That end is also not influenced by the market or broader economy. There is no cyclical dynamic that you have in venture capital and private equity of valuations and when you are going to be able to sell at a desirable level. Here the system simply generates those outcomes for you. The other thing about the litigation system is that while it is not speedy, it is also not slow. You do not see the on average five to nine year hold periods that you see in other kinds of business investing. Our mean time to resolution is between two to three years, and sometimes less in settlements.

The final advantage with litigation finance investing is the underlying dynamic of settlement. Litigation settles more frequently than it goes to adjudication. That is not unique to Burford's portfolio; it is prevalent across the litigation landscape. The reason that it happens is that while parties may use the litigation process to resolve disputes, many parties dislike the risk profile of having their dispute adjudicated by a third party. The reason settlements are significant compared to venture capital is that they remove risk from the equation. 61% of our current investments resolve by settlement, which removes the risk and we are paid in those investments. That foundational layer does not exist in a pure equity investment in a VC or private equity world.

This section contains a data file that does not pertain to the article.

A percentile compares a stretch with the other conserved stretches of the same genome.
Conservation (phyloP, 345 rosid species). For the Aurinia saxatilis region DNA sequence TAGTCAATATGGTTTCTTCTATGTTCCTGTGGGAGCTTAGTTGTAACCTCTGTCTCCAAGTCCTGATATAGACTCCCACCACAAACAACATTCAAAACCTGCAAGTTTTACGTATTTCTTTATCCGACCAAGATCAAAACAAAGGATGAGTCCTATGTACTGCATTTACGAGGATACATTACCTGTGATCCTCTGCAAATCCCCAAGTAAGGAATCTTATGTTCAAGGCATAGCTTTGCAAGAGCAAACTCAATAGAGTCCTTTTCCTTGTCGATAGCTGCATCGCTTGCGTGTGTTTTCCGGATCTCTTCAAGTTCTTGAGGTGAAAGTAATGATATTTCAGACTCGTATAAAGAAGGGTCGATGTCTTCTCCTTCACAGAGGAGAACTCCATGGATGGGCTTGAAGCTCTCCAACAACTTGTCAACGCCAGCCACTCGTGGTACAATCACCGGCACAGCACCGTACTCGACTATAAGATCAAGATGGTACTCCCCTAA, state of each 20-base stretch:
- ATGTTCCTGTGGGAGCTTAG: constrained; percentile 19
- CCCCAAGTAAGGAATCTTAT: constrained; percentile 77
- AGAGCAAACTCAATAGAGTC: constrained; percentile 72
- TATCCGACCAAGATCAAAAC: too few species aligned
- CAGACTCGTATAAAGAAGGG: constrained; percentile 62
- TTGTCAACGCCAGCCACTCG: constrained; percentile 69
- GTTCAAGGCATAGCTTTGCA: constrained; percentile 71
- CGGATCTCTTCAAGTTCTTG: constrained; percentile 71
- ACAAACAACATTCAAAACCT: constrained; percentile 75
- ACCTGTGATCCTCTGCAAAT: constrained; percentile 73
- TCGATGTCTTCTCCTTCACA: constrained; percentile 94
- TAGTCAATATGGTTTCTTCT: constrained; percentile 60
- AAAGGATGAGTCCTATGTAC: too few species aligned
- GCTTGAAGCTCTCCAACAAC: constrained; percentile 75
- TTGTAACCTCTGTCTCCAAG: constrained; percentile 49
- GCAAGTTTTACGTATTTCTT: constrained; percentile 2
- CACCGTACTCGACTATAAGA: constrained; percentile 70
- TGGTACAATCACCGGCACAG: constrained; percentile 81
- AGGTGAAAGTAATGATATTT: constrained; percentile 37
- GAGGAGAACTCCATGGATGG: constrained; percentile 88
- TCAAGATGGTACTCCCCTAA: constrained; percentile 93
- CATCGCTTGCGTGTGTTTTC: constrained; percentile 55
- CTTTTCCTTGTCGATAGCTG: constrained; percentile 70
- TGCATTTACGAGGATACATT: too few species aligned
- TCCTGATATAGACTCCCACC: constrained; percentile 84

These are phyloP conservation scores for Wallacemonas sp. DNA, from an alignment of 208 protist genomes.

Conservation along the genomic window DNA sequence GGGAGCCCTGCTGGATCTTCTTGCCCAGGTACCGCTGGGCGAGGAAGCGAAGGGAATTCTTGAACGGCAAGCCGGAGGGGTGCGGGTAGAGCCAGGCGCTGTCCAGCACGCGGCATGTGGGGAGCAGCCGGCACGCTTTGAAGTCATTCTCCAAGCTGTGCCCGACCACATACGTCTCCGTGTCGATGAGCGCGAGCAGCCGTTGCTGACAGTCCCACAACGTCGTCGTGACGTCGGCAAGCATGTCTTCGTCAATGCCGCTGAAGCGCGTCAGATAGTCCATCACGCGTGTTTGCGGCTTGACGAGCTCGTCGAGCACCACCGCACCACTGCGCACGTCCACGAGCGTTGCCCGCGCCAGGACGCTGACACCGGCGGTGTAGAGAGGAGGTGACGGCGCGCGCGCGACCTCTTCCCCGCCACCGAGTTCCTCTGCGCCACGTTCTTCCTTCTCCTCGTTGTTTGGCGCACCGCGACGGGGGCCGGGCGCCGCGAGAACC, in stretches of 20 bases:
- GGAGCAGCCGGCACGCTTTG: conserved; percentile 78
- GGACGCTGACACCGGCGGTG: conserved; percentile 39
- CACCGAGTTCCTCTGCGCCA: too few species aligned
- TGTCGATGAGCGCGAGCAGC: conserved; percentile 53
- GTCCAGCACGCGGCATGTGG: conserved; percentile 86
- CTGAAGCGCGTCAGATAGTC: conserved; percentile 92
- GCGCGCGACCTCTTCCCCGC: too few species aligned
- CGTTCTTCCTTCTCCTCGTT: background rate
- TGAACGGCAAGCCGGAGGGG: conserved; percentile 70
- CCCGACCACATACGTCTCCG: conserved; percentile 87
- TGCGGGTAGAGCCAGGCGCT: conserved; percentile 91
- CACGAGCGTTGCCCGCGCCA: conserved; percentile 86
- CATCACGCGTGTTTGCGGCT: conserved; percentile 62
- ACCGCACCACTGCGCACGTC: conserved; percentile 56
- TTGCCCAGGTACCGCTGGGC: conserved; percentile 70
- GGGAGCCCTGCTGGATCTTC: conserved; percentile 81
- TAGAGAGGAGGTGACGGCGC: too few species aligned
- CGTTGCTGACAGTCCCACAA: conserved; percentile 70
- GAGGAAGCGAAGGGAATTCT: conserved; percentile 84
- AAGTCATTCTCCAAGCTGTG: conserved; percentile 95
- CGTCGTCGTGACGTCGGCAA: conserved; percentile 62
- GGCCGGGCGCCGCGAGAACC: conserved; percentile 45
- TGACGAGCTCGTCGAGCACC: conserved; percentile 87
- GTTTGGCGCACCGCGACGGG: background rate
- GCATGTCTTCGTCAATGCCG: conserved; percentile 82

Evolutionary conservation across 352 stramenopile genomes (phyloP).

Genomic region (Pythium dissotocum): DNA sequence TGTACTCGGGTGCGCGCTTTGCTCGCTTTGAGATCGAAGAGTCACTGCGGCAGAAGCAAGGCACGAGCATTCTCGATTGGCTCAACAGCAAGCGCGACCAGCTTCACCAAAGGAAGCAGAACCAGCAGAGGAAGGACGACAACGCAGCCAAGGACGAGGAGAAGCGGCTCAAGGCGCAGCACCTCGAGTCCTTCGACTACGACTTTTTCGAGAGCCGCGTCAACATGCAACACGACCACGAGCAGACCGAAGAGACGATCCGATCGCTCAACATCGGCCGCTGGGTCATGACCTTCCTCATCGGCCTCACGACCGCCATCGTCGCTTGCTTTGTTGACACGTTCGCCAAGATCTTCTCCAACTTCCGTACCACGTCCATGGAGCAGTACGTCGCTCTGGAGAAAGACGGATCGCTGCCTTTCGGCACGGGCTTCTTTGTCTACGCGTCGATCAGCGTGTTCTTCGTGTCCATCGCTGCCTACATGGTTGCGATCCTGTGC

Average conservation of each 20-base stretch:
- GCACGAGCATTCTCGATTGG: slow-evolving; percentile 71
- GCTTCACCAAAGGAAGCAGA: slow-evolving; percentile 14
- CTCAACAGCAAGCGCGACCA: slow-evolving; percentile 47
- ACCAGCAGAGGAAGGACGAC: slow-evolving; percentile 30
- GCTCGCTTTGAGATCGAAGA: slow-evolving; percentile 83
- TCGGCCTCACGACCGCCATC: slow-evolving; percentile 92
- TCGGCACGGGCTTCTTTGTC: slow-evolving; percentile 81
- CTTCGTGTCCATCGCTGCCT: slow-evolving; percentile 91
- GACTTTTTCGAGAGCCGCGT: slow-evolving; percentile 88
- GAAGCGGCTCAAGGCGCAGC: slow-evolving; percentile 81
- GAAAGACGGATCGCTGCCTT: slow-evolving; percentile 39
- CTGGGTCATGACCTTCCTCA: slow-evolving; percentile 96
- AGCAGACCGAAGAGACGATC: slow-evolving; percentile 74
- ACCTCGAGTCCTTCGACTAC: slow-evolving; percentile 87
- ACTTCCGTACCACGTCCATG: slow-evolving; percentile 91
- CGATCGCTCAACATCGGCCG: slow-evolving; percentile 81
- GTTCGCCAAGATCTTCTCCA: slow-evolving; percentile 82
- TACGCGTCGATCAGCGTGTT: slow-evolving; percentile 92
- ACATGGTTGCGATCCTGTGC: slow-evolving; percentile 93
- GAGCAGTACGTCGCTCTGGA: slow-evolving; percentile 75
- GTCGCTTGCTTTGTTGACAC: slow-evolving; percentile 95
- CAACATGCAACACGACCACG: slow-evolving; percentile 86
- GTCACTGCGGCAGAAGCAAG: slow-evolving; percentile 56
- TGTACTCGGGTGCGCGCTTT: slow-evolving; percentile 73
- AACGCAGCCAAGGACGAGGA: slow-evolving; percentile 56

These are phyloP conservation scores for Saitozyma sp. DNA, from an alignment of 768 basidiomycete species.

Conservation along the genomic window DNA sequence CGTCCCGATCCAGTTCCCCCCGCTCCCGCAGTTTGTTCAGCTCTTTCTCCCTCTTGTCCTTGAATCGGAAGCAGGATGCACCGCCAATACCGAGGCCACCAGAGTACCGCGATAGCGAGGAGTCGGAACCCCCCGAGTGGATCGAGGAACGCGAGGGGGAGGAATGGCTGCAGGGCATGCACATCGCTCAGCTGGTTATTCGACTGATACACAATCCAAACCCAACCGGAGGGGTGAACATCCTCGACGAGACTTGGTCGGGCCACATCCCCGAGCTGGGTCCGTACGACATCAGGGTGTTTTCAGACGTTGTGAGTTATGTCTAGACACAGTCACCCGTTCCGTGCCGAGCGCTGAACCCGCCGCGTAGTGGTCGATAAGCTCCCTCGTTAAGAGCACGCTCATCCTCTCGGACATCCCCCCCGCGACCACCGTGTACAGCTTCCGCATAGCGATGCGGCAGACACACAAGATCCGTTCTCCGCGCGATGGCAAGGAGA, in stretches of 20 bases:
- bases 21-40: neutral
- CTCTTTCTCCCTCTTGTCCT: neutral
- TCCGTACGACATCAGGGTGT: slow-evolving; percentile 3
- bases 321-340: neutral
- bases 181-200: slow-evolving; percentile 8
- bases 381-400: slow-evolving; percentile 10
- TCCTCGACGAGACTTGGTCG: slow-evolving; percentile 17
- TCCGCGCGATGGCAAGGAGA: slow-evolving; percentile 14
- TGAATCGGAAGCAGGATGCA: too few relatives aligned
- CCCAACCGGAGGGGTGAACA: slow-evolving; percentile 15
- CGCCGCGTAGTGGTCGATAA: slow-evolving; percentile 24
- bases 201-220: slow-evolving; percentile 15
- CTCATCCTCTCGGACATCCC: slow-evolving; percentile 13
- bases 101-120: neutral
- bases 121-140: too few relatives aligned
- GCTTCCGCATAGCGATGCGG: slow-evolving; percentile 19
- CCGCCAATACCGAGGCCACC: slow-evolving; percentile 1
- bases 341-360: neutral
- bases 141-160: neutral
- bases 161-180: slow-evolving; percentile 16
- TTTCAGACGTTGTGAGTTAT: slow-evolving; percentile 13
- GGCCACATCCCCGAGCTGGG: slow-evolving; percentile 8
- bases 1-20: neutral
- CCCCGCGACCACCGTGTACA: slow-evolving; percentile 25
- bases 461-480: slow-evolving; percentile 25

From your reports, cases settle in 1.6 years which is far shorter than the seven to 10 year fund life of a VC or private equity firm?

Exactly and the reason that happens is because the catalyst for settlement is often seeing the progression of the case and coming closer to a trial or an adjudication result. Generally, as a defendant, if you are unsuccessful along the way in getting a case knocked out or doing something tactical to limit its value, you are now exposed to meaningful risk so you negotiate a resolution as opposed to throwing yourself in the hands of a judge or jury. The timing means you will realistically settle most cases before walking into the court room for trial.

It’s common knowledge that VCs have seven out of 10 zeros but the 3 winners have to be huge home runs. How do you compare the return profile of VC or private equity versus litigation finance?